Rights, Regulations, & Landlord Tenant Laws - North Carolina [2023]

Learn everything you need to know about North Carolina landlord-tenant law in this full guide covering a range of rental topics like rent payments and evictions.

Rachel Robinson
Last Updated
November 1, 2023
Rights, Regulations, & Landlord Tenant Laws - North Carolina [2023]

North Carolina landlords and tenants, just like in other states, must navigate a complex network of local and state rental laws that have a significant impact on their rights, responsibilities, and the dynamics of the landlord-tenant relationship. Regardless of the comprehensiveness of these laws, this task can prove daunting, even for experienced landlords and tenants.

To help overcome this challenge, we have put together this comprehensive guide covering various rental topics such as tenant screening, evictions, rental agreements, and more. Whether you're a landlord or a tenant, you'll develop a solid grasp of North Carolina's laws as outlined in the NC General Statutes Chapter 42.

Landlords will discover how to safeguard their rental properties and foster healthy relationships with their tenants, while tenants will gain valuable insights into exercising their rights while residing in a rental property.

Let’s get started!

North Carolina landlord tenant law fast facts

  • Is a rental license required to be a residential landlord? No
  • Are there any security deposit requirements? Yes
  • Is there rent control? No
  • Are there limits on late fees? Yes
  • Are there rent payment grace period laws? Yes
  • Are there notice of entry laws? No

North Carolina landlord responsibilities and rights


North Carolina law grants landlords certain rights that allow them to operate their rental properties protected from legal issues. Landlords have the right to:

  • Charge and collect rent payments when due
  • Collect security deposits to cover unforeseen costs like rental damage beyond normal wear and tear
  • Pursue legal evictions if tenants violate the lease agreement


North Carolina landlords have important obligations to uphold on their end to ensure a smooth and safe living for their renters. A few of their key duties include:

  • Providing renters with a habitable and safe rental property free of discrimination
  • Making repairs within a “reasonable” time after receiving written notice from a tenant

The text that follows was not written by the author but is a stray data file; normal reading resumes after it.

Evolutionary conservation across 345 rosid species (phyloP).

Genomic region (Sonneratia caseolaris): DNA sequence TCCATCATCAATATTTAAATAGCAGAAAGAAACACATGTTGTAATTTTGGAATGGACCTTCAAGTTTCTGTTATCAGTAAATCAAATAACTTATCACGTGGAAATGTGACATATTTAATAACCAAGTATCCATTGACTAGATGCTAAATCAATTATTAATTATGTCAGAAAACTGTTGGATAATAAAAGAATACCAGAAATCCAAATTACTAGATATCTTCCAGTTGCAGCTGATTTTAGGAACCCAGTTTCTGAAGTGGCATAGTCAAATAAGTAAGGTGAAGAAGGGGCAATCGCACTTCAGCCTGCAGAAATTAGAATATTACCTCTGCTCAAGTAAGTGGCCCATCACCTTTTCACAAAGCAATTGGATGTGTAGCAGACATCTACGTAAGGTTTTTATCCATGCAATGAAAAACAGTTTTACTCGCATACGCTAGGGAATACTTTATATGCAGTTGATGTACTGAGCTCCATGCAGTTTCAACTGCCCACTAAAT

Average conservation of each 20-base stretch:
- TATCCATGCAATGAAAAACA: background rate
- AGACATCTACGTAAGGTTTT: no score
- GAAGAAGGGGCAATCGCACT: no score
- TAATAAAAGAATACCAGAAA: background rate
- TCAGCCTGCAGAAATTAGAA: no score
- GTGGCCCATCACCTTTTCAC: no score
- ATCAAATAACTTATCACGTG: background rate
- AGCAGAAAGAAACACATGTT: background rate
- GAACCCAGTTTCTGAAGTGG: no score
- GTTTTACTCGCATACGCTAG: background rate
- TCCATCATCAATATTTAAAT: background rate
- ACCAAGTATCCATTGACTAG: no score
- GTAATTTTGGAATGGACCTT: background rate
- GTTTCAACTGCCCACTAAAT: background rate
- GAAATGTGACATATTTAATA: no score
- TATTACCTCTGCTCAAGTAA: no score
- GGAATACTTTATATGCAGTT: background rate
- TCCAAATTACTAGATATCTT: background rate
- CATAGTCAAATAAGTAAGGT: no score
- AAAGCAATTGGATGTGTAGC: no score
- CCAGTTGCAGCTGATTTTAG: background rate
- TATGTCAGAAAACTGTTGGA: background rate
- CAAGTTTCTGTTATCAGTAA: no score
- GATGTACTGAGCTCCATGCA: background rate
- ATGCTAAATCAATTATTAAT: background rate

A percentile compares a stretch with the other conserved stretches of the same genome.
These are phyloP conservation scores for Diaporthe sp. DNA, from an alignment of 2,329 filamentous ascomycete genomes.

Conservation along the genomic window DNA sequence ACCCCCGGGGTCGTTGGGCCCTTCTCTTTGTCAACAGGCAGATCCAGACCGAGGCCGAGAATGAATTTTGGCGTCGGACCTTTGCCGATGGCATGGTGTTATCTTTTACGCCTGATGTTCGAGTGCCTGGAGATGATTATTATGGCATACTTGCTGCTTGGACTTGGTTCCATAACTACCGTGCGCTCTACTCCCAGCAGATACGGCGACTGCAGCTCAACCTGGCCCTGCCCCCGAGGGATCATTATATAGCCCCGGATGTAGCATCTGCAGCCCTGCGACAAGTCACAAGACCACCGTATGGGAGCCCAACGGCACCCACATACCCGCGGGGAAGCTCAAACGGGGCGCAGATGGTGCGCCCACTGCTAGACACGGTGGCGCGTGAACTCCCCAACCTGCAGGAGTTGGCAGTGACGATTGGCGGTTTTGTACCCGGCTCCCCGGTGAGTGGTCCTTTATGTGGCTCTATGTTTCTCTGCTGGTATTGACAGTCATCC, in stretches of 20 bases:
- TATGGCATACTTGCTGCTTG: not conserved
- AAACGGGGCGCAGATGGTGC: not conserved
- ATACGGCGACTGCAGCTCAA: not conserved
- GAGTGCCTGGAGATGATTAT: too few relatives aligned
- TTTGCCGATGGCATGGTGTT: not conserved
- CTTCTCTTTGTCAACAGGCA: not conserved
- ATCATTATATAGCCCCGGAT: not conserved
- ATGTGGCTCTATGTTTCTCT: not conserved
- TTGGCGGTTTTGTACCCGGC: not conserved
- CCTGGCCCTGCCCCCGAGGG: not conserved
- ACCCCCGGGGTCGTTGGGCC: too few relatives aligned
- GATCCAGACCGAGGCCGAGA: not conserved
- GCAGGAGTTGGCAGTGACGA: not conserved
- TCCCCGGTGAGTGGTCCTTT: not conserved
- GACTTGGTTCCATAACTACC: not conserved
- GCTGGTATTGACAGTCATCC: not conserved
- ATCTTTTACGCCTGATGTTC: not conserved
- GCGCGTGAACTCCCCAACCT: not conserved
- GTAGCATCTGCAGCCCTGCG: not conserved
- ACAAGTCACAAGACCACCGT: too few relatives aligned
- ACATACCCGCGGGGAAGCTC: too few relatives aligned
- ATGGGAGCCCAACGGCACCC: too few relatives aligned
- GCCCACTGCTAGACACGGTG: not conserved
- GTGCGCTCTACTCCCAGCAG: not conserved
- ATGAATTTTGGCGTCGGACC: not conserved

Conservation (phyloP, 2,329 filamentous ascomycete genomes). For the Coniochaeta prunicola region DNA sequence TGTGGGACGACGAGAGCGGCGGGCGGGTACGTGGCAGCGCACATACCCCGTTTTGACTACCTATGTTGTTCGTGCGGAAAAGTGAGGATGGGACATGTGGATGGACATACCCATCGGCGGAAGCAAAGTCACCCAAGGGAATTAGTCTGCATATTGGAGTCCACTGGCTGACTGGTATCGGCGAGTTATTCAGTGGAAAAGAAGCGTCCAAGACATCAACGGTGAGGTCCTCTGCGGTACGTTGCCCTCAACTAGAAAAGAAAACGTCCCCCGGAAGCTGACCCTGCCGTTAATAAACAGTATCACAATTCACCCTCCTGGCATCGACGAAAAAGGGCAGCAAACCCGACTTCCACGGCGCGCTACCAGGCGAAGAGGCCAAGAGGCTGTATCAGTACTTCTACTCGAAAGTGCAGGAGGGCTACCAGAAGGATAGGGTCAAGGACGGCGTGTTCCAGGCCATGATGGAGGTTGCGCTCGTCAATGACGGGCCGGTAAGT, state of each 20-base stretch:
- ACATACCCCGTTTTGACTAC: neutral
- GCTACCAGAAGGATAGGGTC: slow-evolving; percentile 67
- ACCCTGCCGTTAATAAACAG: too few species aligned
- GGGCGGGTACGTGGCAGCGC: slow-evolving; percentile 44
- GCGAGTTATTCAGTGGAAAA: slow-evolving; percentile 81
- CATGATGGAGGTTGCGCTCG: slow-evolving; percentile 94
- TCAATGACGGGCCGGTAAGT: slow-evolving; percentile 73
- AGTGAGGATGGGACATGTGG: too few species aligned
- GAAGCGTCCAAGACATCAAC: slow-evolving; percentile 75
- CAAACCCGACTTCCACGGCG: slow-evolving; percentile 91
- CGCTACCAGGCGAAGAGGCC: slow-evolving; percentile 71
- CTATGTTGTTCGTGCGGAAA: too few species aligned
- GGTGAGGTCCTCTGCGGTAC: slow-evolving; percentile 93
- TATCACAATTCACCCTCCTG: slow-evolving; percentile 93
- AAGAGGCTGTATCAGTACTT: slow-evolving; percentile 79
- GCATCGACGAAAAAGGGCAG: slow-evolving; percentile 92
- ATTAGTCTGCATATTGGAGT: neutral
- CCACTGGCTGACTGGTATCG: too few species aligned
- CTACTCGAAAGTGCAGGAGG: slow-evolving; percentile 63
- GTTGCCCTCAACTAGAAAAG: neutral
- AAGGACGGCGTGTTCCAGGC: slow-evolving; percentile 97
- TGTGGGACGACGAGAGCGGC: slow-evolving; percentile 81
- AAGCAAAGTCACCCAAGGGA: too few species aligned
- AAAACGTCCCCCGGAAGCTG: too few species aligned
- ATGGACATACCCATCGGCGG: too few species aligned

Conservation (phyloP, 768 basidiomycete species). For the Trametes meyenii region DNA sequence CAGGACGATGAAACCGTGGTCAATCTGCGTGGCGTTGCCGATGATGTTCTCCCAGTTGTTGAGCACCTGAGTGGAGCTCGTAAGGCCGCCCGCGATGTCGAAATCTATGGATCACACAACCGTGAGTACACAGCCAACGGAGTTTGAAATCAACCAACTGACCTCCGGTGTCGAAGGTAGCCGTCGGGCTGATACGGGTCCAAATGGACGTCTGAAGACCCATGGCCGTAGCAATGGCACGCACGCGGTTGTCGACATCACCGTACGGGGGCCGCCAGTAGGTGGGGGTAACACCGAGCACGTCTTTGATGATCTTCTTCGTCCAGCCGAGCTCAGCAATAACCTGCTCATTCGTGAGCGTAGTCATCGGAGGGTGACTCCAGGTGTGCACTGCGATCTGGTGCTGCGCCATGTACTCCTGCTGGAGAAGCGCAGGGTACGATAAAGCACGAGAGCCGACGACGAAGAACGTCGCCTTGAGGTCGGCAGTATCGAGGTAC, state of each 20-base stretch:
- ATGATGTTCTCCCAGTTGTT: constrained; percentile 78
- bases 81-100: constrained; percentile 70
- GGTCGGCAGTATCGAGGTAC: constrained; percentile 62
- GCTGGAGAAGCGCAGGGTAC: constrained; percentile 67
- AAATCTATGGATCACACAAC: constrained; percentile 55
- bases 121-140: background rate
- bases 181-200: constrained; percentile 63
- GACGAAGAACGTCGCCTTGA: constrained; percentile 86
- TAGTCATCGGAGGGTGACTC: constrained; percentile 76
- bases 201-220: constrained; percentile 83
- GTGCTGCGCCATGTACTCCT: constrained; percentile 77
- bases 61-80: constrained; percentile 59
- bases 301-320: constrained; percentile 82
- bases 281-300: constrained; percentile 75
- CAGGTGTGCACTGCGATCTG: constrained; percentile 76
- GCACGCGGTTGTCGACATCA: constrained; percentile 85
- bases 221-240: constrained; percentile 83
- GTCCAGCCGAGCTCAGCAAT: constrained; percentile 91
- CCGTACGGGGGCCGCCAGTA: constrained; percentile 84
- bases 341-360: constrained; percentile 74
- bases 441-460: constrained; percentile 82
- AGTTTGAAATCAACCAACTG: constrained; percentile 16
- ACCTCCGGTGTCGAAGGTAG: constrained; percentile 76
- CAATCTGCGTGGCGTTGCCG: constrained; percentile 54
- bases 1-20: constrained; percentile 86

• Returning the tenant's security deposit within 30 days of the end of the lease

North Carolina tenant responsibilities and rights


Like their landlords, North Carolina tenants also have a set of rights that protect their safety and well-being throughout their time in a rental property. Their main rights include:

  • Living in a habitable rental unit that meets local health and safety regulations
  • Having repairs made in a reasonable time after providing the landlord with written notice
  • Taking legal action if the landlord violates the lease agreement


North Carolina tenants also have a set of responsibilities to uphold while renting. They must:

  • Pay rent on time
  • Keep the unit in safe and habitable condition, including keeping fixtures clean
  • Make small repairs and do maintenance as necessary
  • Not disturb other renters or neighbors
  • Not purposefully destroying or neglecting the rental
  • Complying with all building and housing codes
  • Properly dispose of waste

North Carolina landlord tenant law through the rental cycle

North Carolina tenant screening and rental application laws

North Carolina does not have many statutes governing the rental application or tenant screening process. For instance, there is no limit on how much a landlord can charge for a rental application fee and the fee does not have to be made refundable unless the landlord chooses to do so. Landlords are allowed to ask any questions on the rental application as long as they do not lead to housing discrimination.

Furthermore, landlords are free to run any background checks, like credit reports, criminal history, and rental history, but can only do so if they first obtain the prospective tenant’s signed consent.

North Carolina rental agreement and lease termination laws

North Carolina state law does not require leases to be in writing, thus, oral agreements are acceptable. However, it’s always advised to have a written document as it outlines the rights and responsibilities of both the landlord and tenant.

Landlords are required to include their name, address, and phone number in the lease. While it is not required, it is recommended to include the rent amount, rent due date, and lease length, along with other information in the lease agreement.

To terminate a lease or change it, a landlord must provide a 30-day written notice for year-long leases. Seven day’s written notice is required for month-to-month leases.